The Lebanese Syndicate of Importers of Foodstuffs has sounded the alarm over food availability in the face of the country's ever-worsening economic crisis and the addition of strict coronavirus lockdown measures. Recently, the Lebanese state news agency NNA quoted a statement from the association declaring that, "together, these factors could reduce food supplies by up to half, leading to shortages."
"We're already there," says Nada, "often supermarkets can only offer us overpriced products, or products nobody wants, because everything else is sold out." Most people cannot afford such goods, as the country's economy was already in shambles before the pandemic hit. Currency devaluations over the past year have led to a tripling of food prices and Human Rights Watch says more than 55% of all Lebanese live in poverty — almost double the figure from 2019.
That situation led to rioting in the northern Lebanese city of Tripoli this week. "People are hungry and they aren't getting any financial assistance from the state," says Shafik Abdelrahman, co-founder of Utopia, a Tripoli-based NGO focused on conflict and social issues.
Tripoli, which is located about 85 kilometers (53 miles) north of Beirut, is the second-largest city in the country, with about 500,000 residents. According to the World Bank, Tripoli is also the poorest city on the entire Mediterranean coast. Nada, too, has wondered if now isn't the time to take to the streets in protest: "There is so much that we need to demand. Still, I think I need to abide by the [coronavirus] rules. But I can really understand those who are protesting."
The killing of a Hezbollah critic
The overall political climate in Lebanon is tense, says Shafik Abdelrahman. He says people from all political stripes have taken to the streets to protest the one-sided appointment of various regional security posts. Tripoli has traditionally been a stronghold for designated Prime Minister Saad Hariri, nevertheless, not one of the posts have been awarded to his Future Movement party. Instead they have all gone to President Michel Aoun's Free Patriotic Movement. With elections looming, neither Hariri nor his supporters are happy about the situation.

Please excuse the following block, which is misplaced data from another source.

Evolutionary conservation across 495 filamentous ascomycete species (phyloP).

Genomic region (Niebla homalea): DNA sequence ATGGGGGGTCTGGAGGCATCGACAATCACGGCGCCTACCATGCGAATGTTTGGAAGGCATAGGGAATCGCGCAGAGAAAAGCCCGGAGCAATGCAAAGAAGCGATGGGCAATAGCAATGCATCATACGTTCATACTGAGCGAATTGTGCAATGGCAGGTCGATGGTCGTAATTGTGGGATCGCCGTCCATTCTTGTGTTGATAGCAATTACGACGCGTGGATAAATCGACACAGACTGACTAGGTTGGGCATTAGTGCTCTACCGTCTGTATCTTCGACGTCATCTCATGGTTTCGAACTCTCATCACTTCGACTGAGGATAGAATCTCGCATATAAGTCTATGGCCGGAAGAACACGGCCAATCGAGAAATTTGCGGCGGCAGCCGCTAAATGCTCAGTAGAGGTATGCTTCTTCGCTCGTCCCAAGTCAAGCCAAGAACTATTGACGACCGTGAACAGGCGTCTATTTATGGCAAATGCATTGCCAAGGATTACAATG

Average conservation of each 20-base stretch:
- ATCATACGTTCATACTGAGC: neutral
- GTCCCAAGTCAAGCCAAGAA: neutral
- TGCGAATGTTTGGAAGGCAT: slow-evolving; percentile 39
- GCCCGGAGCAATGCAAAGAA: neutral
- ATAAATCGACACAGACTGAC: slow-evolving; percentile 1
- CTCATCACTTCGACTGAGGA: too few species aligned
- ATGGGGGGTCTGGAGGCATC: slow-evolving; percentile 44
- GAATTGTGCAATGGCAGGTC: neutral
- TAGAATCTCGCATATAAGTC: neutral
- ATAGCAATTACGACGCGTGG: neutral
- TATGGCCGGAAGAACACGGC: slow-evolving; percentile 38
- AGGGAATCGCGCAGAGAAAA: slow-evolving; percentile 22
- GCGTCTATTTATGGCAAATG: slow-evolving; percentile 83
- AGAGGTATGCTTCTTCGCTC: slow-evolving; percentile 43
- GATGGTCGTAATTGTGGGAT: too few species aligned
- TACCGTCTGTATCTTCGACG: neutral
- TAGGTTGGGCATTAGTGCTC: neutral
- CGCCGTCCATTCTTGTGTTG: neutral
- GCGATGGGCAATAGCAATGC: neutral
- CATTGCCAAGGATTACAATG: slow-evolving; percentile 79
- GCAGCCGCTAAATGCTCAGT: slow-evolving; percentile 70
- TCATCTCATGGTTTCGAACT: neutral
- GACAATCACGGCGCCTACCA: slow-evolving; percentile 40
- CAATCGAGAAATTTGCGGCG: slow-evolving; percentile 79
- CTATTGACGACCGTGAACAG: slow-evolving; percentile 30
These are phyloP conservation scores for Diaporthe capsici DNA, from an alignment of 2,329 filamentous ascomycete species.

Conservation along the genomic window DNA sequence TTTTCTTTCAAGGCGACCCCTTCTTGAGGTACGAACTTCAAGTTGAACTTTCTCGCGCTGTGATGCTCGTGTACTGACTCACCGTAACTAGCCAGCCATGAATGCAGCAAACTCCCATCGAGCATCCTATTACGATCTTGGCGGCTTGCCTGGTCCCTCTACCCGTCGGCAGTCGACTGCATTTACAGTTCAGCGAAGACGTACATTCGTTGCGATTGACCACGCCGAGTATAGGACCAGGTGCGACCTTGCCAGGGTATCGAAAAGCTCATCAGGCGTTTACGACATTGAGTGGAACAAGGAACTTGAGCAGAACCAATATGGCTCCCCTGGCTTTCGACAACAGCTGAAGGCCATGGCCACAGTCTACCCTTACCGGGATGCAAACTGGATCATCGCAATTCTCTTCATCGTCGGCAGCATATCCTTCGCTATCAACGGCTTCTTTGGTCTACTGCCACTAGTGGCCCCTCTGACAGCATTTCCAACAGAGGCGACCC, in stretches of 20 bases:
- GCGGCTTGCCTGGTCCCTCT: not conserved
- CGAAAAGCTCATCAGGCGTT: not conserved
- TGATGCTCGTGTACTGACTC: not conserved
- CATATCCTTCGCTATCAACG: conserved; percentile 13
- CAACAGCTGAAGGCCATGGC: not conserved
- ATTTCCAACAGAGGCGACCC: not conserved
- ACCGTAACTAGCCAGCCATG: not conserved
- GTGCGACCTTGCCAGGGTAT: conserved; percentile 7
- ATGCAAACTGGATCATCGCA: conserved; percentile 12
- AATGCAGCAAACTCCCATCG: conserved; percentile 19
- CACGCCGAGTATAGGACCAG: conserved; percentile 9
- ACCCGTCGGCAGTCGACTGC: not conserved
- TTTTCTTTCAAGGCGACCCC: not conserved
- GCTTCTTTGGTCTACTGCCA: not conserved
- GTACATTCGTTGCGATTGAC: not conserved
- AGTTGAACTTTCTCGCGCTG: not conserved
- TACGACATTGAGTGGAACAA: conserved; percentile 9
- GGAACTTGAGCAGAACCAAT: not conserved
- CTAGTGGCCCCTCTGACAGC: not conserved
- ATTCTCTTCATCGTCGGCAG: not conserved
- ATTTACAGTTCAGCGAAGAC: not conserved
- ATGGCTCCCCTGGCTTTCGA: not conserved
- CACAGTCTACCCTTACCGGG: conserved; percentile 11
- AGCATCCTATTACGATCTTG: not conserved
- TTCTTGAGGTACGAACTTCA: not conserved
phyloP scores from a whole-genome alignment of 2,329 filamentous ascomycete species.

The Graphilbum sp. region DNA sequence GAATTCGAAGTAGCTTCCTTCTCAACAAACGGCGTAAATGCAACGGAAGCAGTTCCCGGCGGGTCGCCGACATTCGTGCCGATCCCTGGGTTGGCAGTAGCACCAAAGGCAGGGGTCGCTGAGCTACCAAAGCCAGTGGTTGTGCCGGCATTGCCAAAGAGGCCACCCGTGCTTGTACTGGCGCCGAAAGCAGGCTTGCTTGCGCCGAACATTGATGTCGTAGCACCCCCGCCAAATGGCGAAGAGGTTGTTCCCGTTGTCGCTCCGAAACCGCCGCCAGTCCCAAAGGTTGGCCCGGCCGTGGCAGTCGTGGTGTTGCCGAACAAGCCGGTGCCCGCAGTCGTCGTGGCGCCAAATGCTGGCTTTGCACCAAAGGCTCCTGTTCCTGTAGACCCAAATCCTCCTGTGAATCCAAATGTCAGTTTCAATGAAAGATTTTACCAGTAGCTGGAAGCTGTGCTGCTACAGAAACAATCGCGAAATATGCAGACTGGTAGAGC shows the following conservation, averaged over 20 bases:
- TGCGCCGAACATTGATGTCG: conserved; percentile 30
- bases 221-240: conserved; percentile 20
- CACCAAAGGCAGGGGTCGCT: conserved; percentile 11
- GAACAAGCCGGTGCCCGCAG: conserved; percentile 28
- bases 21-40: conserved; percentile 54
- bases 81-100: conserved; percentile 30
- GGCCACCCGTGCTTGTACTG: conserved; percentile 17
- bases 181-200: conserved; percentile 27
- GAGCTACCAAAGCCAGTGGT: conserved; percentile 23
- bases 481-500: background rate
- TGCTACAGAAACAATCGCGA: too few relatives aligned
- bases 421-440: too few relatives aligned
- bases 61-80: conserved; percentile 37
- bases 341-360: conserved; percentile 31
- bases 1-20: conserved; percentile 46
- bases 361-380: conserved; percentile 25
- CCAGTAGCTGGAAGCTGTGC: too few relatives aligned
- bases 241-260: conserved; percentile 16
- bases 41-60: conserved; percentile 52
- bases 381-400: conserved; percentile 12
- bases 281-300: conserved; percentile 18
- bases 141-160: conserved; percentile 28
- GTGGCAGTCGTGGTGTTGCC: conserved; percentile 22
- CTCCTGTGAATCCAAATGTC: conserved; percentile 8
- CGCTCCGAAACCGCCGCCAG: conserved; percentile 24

Another reminder of the tense political situation in Lebanon was the recent killing of Lokman Slim, a well-known critic of the Islamic Hezbollah. For years, Slim and his wife used their UMAM Documentation and Research Center in the heart of Beirut's Hezbollah-controlled Dahieh district as a place to reappraise Lebanon's history. His was one in a long list of killings last year and it underscored the scope of political repression exerted on political opposition to the group. Like the August explosion, no one in Lebanon expects any resolution to Slim's murder. Impunity has a long tradition in Lebanon.
The government could fear broader protests, says Nada. "I can't expect anything from this government as long as the same politicians are in charge. Politicians who only look after their own interests and are incapable of governing the country."
That also concerns her when it comes to coronavirus vaccines. Lebanon is supposed to receive its first doses of the BioNTech-Pfizer vaccine in mid-February. "I don't trust them to store them at the required temperatures," she says with a nod to the unsafe way in which ammonium nitrate was stored in the port of Beirut before it exploded.
This article has been translated from German by Jon Shelton.